Juneteenth is the oldest nationally celebrated commemoration of the ending of slavery in the United States. Dating back to 1865, it was on June 19th that the Union soldiers, led by Major General Gordon Granger, landed at Galveston, Texas with news that the war had ended and that the enslaved were now free. Note that this was two and a half years after President Lincoln’s Emancipation Proclamation - which had become official January 1, 1863. The Emancipation Proclamation had little impact on the Texans due to the minimal number of Union troops to enforce the new Executive Order. However, with the surrender of General Lee in April of 1865, and the arrival of General Granger’s regiment, the forces were finally strong enough to influence and overcome the resistance.
Later attempts to explain this two and a half year delay in the receipt of this important news have yielded several versions that have been handed down through the years. Often told is the story of a messenger who was murdered on his way to Texas with the news of freedom. Another is that the news was deliberately withheld by the enslavers to maintain the labor force on the plantations. And still another is that federal troops actually waited for the slave owners to reap the benefits of one last cotton harvest before going to Texas to enforce the Emancipation Proclamation. All of which, or none of these versions could be true.
One of General Granger’s first orders of business was to read to the people of Texas, General Order Number 3 which began most significantly with:
The people of Texas are informed that in accordance with a Proclamation from the Executive of the United States, all slaves are free. This involves an absolute equality of rights and rights of property between former masters and slaves, and the connection heretofore existing between them becomes that between employer and hired laborer.
Texas Blazes the Trail
On January 1, 1980, Juneteenth became an official state holiday through the efforts of Al Edwards, an African American state legislator. The successful passage of this bill marked Juneteenth as the first emancipation celebration granted official state recognition. Edwards has since actively sought to spread the observance of Juneteenth all across America.
Juneteenth In Modern Times
Today, Juneteenth is enjoying a phenomenal growth rate within communities and organizations throughout the country. Institutions such as the Smithsonian, the Henry Ford Museum and others have begun sponsoring Juneteenth-centered activities. In recent years, a number of local and national Juneteenth organizations have arisen to take their place along side older organizations - all with the mission to promote and cultivate knowledge and appreciation of African American history and culture.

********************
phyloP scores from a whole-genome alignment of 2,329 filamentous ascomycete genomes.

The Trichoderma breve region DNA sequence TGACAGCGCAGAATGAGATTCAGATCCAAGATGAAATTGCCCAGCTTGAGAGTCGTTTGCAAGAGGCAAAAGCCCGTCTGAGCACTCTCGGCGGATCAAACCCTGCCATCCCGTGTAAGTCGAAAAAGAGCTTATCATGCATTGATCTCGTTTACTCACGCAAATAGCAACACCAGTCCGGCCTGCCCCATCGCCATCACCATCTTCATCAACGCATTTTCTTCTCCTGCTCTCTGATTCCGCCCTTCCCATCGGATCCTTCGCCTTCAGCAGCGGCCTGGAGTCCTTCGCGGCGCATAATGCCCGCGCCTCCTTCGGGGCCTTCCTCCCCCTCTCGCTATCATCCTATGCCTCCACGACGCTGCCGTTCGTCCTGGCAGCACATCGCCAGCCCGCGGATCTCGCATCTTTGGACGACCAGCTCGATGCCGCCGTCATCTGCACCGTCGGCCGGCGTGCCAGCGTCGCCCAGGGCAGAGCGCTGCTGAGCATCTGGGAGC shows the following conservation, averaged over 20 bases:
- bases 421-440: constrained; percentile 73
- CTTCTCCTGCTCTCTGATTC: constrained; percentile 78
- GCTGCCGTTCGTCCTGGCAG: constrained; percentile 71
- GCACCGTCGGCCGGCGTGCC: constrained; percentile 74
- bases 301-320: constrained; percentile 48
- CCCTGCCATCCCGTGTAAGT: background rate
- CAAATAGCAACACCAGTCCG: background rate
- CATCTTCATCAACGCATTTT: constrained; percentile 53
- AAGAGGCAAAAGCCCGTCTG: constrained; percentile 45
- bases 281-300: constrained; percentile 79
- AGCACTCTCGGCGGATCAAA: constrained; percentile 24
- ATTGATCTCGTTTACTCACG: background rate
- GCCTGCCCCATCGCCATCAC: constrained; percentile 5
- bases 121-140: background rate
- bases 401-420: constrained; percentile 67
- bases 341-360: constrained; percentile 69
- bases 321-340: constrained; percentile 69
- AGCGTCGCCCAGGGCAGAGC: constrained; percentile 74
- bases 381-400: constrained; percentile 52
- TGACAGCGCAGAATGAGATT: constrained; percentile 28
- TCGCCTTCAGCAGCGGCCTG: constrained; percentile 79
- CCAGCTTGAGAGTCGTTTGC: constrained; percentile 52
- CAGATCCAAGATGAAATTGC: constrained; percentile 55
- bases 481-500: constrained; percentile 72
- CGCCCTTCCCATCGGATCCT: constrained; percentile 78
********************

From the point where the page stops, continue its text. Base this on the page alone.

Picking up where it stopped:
Juneteenth today, celebrates African American freedom and achievement, while encouraging continuous self-development and respect for all cultures. As it takes on a more national, symbolic and even global perspective, the events of 1865 in Texas are not forgotten, for all of the roots tie back to this fertile soil from which a national day of pride is growing.
The future of Juneteenth looks bright as the number of cities and states creating Juneteenth committees continues to increase. Respect and appreciation for all of our differences grow out of exposure and working together. Getting involved and supporting Juneteenth celebrations creates new bonds of friendship and understanding among us. This indeed brightens our future - and that is the Spirit of Juneteenth.
More Information on Juneteenth
Juneteenth was declared a national holiday in 2021. President Joe Biden declared, “This is a day of profound weight and profound power, a day in which we remember the moral strain, the terrible toll that slavery took on the country and continues to take.”
San Diego Miramar College commemorates Juneteenth 2022. The campus will be closed each year in celebration of Juneteenth.
To learn more and to consider ways to celebrate Juneteenth; check out these sites:
- What is Juneteenth?
- Juneteenth Independence Day Act
- So You Want to Learn More about Juneteenth?
- 9 Things to Know about the History of Juneteenth
- Teaching Juneteenth
- Juneteenth Reading List
- Juneteenth Resource List
Celebrate and Commemorate Juneteenth at Miramar College!
Download the Juneteenth Zoom Background